"FIG. 1C illustrates a mathematical formulation of the distortions or aberrations of the laser beam 10. It is customary to define an aberration as the deviation of a wavefront of the laser beam 10 from a conceptual Gaussian reference sphere segment S of radius R. The Gaussian sphere segment S can be centered on the geometrical focal point P.sub.0 of the laser beam 10 and formed by the intersection of the laser beam 10 and an entire Gaussian reference sphere. In many cases, the reference sphere segment S is the pupil of the laser system. The two main classes of distortions or aberrations are phase and amplitude distortions/aberrations. The formulation is presented here for the more typical phase aberrations. Amplitude aberrations can be described in an analogous manner.

"It is known from the theory of optical wave propagation that the intensity of light I(P) at a point P in the focal plane that contains the geometrical focus point P.sub.0 is given by the absolute value squared of the electromagnetic disturbance, in essence the electric field, with the fast oscillating e.sup.i.omega.t factor removed: I(P)=|U(P)|.sup.2.

"According to the Huygens-Fresnel principle, the electric field U(P) at the point P is given by an integral of the beam components, or rays, E(Q,P) over the Gaussian reference sphere segment S:

".function..times..lamda..times..intg..intg..times..function..times.d.func- tion..times..lamda..times..intg..intg..times..function..times.eI.times..ti- mes..times..times..PHI..times.d.function..times..lamda..times..intg..intg.- .times..times.eI.times..times..function..times.eI.times..times..times..tim- es..PHI..times.d.function. ##EQU00001##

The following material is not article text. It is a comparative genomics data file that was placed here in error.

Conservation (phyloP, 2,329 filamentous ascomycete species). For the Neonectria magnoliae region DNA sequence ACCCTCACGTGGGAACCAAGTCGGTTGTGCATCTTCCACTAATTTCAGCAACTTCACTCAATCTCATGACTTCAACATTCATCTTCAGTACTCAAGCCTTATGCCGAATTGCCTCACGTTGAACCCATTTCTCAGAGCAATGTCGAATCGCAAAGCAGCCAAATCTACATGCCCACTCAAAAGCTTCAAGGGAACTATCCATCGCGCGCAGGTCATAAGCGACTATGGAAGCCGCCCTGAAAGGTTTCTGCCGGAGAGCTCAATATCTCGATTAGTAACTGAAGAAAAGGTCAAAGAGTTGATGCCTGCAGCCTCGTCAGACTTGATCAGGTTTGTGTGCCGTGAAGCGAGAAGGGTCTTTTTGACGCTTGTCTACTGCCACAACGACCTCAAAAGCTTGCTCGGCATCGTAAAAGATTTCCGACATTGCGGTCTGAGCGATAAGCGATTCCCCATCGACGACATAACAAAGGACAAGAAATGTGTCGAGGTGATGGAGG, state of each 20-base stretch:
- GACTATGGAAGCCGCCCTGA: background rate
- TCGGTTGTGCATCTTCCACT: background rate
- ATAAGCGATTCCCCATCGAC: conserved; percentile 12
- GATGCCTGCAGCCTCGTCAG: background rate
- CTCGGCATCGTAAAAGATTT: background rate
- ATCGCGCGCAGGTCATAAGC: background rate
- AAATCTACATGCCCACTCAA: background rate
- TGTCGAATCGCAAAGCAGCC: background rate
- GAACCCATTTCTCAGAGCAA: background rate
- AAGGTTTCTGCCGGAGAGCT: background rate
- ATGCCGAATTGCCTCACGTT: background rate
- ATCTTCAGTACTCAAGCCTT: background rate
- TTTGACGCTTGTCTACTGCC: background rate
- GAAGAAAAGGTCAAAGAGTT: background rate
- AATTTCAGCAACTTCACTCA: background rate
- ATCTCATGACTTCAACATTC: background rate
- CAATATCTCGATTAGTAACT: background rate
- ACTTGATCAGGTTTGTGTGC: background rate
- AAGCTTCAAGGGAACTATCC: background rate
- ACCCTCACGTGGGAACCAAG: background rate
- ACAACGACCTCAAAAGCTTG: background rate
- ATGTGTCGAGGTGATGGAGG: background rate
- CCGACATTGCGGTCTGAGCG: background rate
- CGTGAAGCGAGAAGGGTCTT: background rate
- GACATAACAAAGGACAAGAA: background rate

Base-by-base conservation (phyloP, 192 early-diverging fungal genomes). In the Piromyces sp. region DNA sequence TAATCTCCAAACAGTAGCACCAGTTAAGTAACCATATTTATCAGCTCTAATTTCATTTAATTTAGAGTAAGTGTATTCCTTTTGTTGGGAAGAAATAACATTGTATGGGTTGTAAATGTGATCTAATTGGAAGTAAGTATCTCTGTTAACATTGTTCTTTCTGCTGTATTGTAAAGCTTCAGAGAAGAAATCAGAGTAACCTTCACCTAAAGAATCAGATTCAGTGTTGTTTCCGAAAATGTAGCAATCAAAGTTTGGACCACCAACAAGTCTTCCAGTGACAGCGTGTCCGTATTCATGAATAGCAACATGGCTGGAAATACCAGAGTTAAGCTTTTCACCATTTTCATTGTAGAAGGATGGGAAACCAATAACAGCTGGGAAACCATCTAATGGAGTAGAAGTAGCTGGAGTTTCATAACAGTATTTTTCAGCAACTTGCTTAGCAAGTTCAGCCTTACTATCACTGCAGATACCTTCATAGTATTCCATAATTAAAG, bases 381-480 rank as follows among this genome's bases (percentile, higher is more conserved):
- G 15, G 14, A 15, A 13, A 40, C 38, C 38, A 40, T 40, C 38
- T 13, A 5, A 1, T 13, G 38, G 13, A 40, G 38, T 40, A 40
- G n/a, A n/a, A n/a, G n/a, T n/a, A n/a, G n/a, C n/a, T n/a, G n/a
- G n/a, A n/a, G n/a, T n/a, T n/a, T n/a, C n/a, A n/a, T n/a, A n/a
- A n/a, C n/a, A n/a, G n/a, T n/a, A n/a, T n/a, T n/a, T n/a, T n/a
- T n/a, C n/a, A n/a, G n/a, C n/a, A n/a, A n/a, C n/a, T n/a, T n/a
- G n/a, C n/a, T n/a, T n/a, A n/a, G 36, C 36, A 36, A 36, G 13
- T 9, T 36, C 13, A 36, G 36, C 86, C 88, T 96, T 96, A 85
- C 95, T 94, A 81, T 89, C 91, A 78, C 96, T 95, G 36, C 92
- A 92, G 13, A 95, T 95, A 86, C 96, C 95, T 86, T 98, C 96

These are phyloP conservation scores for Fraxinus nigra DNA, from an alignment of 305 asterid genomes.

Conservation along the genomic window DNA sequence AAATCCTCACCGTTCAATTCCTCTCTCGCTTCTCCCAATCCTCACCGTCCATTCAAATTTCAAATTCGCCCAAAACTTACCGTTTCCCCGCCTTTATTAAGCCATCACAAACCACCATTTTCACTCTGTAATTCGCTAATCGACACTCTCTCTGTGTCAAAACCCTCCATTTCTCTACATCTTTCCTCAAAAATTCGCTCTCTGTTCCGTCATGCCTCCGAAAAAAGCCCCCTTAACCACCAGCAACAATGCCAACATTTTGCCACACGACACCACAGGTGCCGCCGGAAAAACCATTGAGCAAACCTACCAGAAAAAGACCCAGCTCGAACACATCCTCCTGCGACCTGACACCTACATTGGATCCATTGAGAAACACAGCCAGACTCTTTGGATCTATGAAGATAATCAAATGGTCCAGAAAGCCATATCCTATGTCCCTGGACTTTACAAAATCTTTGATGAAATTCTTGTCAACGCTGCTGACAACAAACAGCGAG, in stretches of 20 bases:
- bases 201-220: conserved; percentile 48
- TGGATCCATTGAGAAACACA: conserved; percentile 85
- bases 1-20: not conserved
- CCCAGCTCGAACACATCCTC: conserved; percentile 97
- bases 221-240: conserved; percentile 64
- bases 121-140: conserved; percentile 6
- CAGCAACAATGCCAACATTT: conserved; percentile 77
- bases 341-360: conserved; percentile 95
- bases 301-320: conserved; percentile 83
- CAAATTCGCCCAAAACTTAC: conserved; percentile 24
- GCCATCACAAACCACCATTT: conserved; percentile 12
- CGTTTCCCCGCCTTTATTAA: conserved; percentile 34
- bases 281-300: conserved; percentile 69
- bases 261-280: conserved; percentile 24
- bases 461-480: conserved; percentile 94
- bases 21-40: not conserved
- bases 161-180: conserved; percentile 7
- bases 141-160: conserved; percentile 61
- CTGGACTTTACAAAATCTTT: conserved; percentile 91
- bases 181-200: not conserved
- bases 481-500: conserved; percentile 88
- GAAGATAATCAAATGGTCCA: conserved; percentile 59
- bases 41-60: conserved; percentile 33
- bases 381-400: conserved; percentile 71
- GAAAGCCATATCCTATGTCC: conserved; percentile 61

"Here, E(Q,P) is the propagating electric field, beam component or ray that propagates from a dS(Q) vicinity of point Q on the Gaussian reference sphere segment S to the point P of the focal plane near P.sub.0, the geometrical focus point. This beam component can be decomposed into E.sub.0(Q,P), the propagating electric field in the absence of a phase aberration and into e.sup.ik.PHI., representing the phase aberration by a phase aberration function .PHI.. The undistorted field can be represented as:

".function..times.eI.times..times..function. ##EQU00002## Here, A is the amplitude of the beam component or ray at point Q, reduced during the propagation to point P by 1/s, where s is the length of the QP ray from the point Q to point P. Further, e.sup.ik(s-R) represents the propagating wave phase factor, acquired by the propagating electromagnetic wave E.sub.0(Q,P) in the absence of aberrations. Finally, k=2.pi./.lamda. is the wavenumber and .lamda. is the wavelength of the laser beam 10. Discussing the aberration-free beam, for P=P.sub.0 s=R and thus the phase factors of the beam components that propagate from the different Q points of the reference sphere segment S to the geometrical focus point P.sub.0 add up with maximum constructive interference. Further, as known, the interference remains constructive in a small but finite vicinity of the geometrical focus point P.sub.0, broadening the geometrical focus point P.sub.0 into a diffraction limited focus spot 32.